Artists to Watch: Mexico City
Mexico City is enormous. Often tied with Seoul, South Korea (we’ll cover you soon enough, fine people of Seoul!) as the largest city in the world, the city is rarely quiet as traffic swarms, vendors peddle wares and snacks, and locals chatter around the Zocalo. Residents of this cosmopolitan metropolis, known colloquially as Chilangos, witness a wide range of local, regional, and international music. From local Ranchera ballads, to rolling regional cumbias, to gritty American punk rock and suave European house music, musicians in the Distrito Federal are never afraid to experiment with styles of music, making something uniquely Mexican in the process. Let’s take a closer look.
Rodrigo y Gabriela
Rodrigo y Gabriela have made quite a name for themselves over the past decade with their fast-paced flamenco (heavy metal-influenced) dueling guitars. The duo’s music is timeless, exciting, and totally instrumental. After growing up in middle-class Mexico City, the duo moved to Europe, busking around cities like Dublin and gaining a devoted cult following. Fast forward just a few years and Rodridgo y Gabriela have sold 1.2 millions records and contributed to scores of several movies, including Shrek and Pirates of the Caribbean. Not too shabby for a couple of flamenco virtuosos and their guitars.
Ximena Sariñana’s no stranger to the limelight. Growing up as a child star of the beloved telenovela soap operas, the 28-year-old singer and songwriter still acts and even scores films. Her music covers the whole spectrum of pop- from jazzy Norah Jones-like tunes to electro-pop Friday night anthems. In 2011, satisfied with her huge success in Mexico, Ximena decided to release an English-language album stateside, to high praise from publications like Rolling Stone and Billboard. With all the creative freedom Ximena has, we can only guess what’s up next from this universally-loved artist.
One of the biggest rock bands out of Mexico, Zoé gives props to bands like Duran Duran and New Order while still maintaining a platinum-level rock star status in their home country. Embodying the punk rock do-it-yourself ethos, the band got started organizing their own shows and self-releasing their music. As they exploded in popularity, the band released their breakthrough album with Sony Records, and when the deal for the second record didn’t pan out, they simply self-released their own EP. After several lineup changes and time spent making their earlier Beatles-influenced tunes, the band seems settled in the sweet spot between a new wave-y groove and dreamy psychedelic pop.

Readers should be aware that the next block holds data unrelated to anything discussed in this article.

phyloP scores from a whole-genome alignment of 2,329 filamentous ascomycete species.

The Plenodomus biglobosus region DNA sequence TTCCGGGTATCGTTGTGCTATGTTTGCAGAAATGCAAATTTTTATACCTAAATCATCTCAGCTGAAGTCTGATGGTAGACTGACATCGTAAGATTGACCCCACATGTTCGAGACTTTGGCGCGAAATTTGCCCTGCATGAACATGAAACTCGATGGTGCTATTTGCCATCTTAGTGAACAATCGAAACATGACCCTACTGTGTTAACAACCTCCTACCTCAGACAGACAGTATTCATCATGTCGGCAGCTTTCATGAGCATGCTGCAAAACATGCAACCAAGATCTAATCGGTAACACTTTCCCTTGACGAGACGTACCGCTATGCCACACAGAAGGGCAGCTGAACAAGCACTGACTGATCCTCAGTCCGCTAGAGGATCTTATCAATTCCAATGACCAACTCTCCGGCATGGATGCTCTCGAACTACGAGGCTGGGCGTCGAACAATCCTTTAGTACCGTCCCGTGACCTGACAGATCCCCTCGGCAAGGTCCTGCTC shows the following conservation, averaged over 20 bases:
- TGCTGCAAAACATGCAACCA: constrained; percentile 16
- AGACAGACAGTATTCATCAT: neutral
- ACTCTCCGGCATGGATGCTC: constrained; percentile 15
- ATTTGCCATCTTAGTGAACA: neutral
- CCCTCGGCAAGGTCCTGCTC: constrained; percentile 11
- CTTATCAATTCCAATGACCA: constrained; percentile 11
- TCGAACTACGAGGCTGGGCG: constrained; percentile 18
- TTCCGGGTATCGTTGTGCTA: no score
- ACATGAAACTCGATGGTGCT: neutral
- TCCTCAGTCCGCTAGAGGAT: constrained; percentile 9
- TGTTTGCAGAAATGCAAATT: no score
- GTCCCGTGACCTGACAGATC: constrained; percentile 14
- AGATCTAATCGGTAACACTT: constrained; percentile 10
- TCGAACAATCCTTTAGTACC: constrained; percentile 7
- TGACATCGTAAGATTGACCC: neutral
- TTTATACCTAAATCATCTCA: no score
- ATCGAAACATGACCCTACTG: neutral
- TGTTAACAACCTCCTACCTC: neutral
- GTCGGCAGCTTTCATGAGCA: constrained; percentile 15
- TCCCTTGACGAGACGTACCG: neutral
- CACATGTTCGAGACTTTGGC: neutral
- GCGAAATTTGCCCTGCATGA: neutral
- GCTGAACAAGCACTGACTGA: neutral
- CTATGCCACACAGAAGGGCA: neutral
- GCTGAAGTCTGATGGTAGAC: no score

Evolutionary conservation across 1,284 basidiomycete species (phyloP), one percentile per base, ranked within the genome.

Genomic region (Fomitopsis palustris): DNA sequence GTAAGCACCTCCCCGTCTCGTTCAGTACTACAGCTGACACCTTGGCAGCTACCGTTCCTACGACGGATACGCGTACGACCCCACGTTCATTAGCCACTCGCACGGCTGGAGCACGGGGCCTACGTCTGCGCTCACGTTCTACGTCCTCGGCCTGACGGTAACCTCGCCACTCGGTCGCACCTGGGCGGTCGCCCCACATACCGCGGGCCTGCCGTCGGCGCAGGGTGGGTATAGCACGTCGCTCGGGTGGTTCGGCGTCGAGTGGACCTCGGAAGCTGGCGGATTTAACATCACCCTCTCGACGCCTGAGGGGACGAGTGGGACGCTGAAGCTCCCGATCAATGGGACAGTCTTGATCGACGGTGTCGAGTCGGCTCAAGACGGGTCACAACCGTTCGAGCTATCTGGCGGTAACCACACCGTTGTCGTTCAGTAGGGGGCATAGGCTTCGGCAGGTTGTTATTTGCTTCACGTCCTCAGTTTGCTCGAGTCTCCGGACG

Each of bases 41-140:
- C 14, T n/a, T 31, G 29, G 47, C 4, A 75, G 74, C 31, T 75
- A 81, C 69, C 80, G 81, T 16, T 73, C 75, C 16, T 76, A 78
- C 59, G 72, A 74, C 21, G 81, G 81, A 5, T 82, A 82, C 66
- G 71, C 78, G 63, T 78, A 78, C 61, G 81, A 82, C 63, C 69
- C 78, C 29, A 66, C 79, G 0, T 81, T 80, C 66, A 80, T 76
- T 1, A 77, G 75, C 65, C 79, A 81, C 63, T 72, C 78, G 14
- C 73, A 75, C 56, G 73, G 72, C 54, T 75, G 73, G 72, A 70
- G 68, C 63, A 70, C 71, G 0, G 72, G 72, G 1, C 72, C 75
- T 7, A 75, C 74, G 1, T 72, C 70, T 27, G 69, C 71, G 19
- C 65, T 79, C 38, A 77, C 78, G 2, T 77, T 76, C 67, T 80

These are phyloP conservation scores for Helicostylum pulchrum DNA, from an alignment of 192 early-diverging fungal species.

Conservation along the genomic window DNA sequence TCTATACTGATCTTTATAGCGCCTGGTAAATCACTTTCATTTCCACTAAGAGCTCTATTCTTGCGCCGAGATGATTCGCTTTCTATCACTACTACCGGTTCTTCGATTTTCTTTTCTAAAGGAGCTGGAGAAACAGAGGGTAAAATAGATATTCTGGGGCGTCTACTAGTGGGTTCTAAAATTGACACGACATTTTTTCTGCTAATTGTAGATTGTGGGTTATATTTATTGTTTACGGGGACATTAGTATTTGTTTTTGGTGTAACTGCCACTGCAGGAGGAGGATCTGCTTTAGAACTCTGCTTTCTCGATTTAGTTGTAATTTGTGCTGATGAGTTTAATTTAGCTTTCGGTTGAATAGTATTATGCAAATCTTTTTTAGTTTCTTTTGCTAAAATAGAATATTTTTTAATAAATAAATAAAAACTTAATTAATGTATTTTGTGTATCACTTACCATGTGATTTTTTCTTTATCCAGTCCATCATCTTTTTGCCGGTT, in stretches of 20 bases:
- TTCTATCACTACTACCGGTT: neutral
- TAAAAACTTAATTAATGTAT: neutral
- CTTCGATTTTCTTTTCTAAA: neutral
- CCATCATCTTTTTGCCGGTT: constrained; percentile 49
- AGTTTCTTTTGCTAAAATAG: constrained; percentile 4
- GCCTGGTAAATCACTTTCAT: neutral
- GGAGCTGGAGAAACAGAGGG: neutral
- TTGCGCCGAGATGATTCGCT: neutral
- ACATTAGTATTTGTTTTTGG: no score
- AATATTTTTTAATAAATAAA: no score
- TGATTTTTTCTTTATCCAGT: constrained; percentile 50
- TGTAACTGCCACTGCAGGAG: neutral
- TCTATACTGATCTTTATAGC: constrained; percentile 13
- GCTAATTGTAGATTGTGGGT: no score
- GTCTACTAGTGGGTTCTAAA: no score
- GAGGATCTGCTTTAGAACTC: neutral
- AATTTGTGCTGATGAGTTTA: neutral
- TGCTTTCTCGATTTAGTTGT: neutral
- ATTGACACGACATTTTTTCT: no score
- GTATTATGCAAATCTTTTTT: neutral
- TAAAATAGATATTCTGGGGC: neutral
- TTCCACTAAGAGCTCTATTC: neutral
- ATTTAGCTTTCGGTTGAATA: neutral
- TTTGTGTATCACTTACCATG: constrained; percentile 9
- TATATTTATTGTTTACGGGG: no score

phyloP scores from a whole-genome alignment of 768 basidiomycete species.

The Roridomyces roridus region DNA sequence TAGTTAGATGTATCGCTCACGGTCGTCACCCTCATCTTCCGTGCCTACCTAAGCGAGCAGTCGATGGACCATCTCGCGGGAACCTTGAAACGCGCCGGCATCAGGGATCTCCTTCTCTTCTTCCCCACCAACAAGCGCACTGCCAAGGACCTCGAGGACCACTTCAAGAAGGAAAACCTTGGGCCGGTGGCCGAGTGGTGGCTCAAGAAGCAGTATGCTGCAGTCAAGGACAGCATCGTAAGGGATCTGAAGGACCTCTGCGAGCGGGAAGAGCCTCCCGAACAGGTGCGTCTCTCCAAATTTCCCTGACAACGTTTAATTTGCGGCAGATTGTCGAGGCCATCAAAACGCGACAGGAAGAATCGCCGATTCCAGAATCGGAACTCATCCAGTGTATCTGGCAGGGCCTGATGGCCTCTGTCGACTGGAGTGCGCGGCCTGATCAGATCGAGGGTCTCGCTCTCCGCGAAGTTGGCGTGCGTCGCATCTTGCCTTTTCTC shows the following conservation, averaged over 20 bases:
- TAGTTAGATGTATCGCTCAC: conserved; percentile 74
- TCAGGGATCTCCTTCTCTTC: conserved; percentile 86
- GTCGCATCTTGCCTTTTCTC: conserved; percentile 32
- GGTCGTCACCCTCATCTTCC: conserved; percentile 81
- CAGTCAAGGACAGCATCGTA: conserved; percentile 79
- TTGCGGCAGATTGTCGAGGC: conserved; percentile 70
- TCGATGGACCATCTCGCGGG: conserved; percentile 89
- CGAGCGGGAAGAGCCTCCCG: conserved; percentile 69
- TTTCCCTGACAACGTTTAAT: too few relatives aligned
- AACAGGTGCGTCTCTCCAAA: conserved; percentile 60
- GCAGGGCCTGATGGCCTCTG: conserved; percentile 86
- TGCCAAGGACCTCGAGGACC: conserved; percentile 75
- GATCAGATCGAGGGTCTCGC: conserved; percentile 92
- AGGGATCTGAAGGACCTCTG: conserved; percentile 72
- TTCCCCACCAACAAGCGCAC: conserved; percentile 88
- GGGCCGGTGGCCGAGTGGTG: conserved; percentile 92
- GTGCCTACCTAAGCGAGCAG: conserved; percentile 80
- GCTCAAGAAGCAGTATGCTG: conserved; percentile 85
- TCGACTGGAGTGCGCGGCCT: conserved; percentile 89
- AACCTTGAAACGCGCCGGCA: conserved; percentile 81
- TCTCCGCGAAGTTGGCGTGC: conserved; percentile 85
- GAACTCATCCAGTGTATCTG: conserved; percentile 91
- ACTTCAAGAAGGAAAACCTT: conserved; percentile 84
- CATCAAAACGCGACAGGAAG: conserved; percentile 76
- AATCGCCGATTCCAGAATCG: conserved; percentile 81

Though she was born in Chile, Mariel Mariel now resides in Mexico City, blending urban music from different regions of Latin America (Mexico, Chile, Colombia) with pop sensibility and grooves that can fall anywhere in-between hip-hop and cumbia. She’s garnered somewhat of an underground/underdog status, but having only released a couple singles and a recent EP, we can expect plenty more fresh music from Mariel Mariel in the near future.
Dubbed the queen of “anar-cumbia” Amandititita blends punk rock social commentary with rapped vocals and a morphed interpretation of traditional Mexican cumbia. As the daughter of famous Mexican musician Rodrigo Gonzalez, the singer has forged her own path, penning pump-up songs that provide commentary on the social inequities that are powerfully funny.
Mexican New Wave rockers Rey Pila are a truly international-sounding band. Like a Latin blend of Depeche Mode, The Strokes, and Devo, this bi-lingual quartet sounds totally at home releasing singles on Strokes’ frontman Julian Casablacas’ Cult Records. With such a universal sound, it’s no surprise they’ve played shows with plenty of celebrated indie artists including Interpol, TV on The Radio, and Ariel Pink. Definitely excited to see what else Rey Pila has to offer.
Chikita Violenta would be right at home on any college campus in the US. Their sound has the classic college rock vibe of bands like Pavement or Build To Spill: angst-y yet upbeat, built around guitar and hard-hitting drums. Their wistful, cold weather production is thanks to recording much of their second and third albums in Toronto, and releasing their record on famed Canadian indie label Arts & Crafts, longtime home of bands like Broken Social Scene. Here’s hoping the trio will release some fresh material soon!
Sonido Lasser Drakar
Formed from a carefree experiment in making electronic music, the duo Sonido Lasser Drakar also known as Maria Daniela y Su Sonido Lasser depending on who you ask, quickly realized they had something serious on their hands. Sonically situated somewhere between the Drive soundtrack and early The Knife, this quirky, straightforward group has an endearing, worldly vibe representative of the exciting music Mexico City music scene. One listen to their 8-bit digital music and Maria Daniela’s endearing English-as-a-second-language lyrics and you’ll be hooked too.
Los Fancy Free
Born to a Swedish hippy Mennonite couple in northern Mexico, Los Fancy Free Frontman Martin Thulin’s music is appropriately unique. It sounds something like Peter, Bjorn, and John tossed in a blender with the Of Montreal and garnished with a healthy layer of Mexican Folk. There’s psychedelia, disco, punk, and indie all wrapped in a hectic and exciting vaudevillian package.
February 25, 2014 via Pepsi